Responses by Poppy Jamieson, head of communications, Jelly London
Background: End Youth Homelessness (EYH) invited artists from Jelly London to express what home means to them individually, or what it might mean for a young person who does not have a place to call home. To raise awareness and help spread the word of the campaign, users shared their chosen artwork on their Instagram feed, along with the hashtag #HomeIsWhere. This artwork became a collection of five tees, which are being sold to help raise money for the charity’s new Housing Fund, which supports young people who are facing homelessness, into their own homes.
Reasoning: After getting in touch with EYH, we wanted to create a collective of artists who could come together to help tackle youth homelessness. Our artists at Jelly were excited when we presented them with the idea of collaborating with EYH, and using their creativity to make a difference to the lives of young people. We decided to create a T-shirt campaign with EYH, bringing together a group of five of our illustrators: Tishk Barzanji, Biff, Marylou Faure, Tom Guilmard and Hannah Warren.
Challenges: As with a lot of cases when creating pro-bono work, the most challenging aspect of the project was ensuring the artists found the time to create the artwork between their other paid work. With such differing styles between the artists, it was also a challenge to ensure that all of the artwork created was unified by the message of hope for homeless young people to turn their lives around.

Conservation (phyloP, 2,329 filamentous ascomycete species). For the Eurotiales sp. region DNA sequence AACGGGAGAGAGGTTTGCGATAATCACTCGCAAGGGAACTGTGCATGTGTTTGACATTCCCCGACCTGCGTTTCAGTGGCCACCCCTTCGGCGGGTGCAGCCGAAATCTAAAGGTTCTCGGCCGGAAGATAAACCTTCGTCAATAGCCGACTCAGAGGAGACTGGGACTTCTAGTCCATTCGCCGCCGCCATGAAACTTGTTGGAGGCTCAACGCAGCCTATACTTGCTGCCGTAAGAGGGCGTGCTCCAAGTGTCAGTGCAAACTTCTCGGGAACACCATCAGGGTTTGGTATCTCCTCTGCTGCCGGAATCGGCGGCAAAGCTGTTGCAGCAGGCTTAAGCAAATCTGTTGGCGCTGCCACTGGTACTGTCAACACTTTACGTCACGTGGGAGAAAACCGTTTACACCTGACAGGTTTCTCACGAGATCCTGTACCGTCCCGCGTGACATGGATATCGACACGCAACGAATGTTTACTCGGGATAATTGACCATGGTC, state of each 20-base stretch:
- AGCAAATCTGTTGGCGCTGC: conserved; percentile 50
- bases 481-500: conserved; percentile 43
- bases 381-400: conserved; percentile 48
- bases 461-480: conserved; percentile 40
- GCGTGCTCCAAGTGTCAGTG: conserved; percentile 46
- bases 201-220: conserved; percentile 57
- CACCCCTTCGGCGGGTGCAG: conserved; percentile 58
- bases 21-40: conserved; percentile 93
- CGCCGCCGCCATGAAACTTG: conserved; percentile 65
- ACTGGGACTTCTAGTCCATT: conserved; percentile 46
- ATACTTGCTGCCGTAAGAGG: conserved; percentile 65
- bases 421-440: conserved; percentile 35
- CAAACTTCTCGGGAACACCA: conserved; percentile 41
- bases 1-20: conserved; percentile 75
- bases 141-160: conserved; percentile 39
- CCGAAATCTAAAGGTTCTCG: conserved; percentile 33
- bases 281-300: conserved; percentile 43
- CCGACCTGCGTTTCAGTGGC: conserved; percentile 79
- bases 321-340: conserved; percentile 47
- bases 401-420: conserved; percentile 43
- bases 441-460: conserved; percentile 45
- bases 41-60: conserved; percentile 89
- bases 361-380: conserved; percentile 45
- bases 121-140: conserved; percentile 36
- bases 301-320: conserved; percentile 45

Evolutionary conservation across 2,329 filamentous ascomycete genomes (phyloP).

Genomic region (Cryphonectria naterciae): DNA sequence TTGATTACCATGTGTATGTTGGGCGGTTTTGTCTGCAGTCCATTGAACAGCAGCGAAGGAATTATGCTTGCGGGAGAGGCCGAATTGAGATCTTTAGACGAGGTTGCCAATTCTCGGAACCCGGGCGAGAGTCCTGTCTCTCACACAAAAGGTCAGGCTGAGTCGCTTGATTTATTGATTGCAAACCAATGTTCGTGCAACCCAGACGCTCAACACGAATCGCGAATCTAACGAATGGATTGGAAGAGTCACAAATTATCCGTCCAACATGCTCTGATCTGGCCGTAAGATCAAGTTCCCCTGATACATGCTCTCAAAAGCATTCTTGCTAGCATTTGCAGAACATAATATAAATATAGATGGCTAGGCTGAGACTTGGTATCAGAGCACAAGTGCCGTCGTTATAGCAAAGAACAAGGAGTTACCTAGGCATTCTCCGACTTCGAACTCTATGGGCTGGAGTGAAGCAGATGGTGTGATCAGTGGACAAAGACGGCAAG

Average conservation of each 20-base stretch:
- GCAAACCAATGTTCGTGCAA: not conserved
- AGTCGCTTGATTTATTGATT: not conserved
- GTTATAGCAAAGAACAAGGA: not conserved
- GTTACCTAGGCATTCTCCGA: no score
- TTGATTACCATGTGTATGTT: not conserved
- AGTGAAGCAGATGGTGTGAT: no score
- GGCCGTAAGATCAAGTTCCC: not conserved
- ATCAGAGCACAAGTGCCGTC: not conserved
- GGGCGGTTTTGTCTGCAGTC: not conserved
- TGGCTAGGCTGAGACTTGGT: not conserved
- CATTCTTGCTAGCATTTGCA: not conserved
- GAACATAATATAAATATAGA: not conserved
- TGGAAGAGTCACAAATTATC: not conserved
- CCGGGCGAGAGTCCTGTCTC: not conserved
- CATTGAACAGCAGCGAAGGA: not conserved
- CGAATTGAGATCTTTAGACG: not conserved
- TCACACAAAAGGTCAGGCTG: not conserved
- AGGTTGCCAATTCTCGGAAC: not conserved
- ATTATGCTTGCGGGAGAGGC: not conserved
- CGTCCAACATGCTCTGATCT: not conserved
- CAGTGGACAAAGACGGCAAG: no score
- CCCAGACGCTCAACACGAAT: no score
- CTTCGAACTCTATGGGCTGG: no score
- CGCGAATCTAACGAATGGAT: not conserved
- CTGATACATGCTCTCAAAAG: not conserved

Favorite details: I love that each artwork is so distinctive in style and characteristic of each artist. Tom and Hannah’s characters in their respective illustrations slobbing out and relaxing; Tishk’s signature dramatic lighting and architectural settings; Marylou’s oversized strong woman and Biff’s smiling house making home; all the illustrations seem so welcoming.
Specific demands: The only specific demands were the specifications for the T-shirt design. The designs had to have a much limited color palette than some of our artists were used to working with for printing reasons. This led to different artwork for both social and T-shirts being created.
Anything new: I learned a lot about homelessness during the project. Some statistics, which highlighted reasons for youth homelessness, particularly stuck with me. The most common reason, at 37 percent, was that parents were no longer willing to accommodate a young person. Then the following reason, at 15 percent, was that others were no longer willing to accommodate a young person. Then, another reason, at 12 percent, was the loss of rented accommodation due to termination of assured shorthold tenancy or some other reason.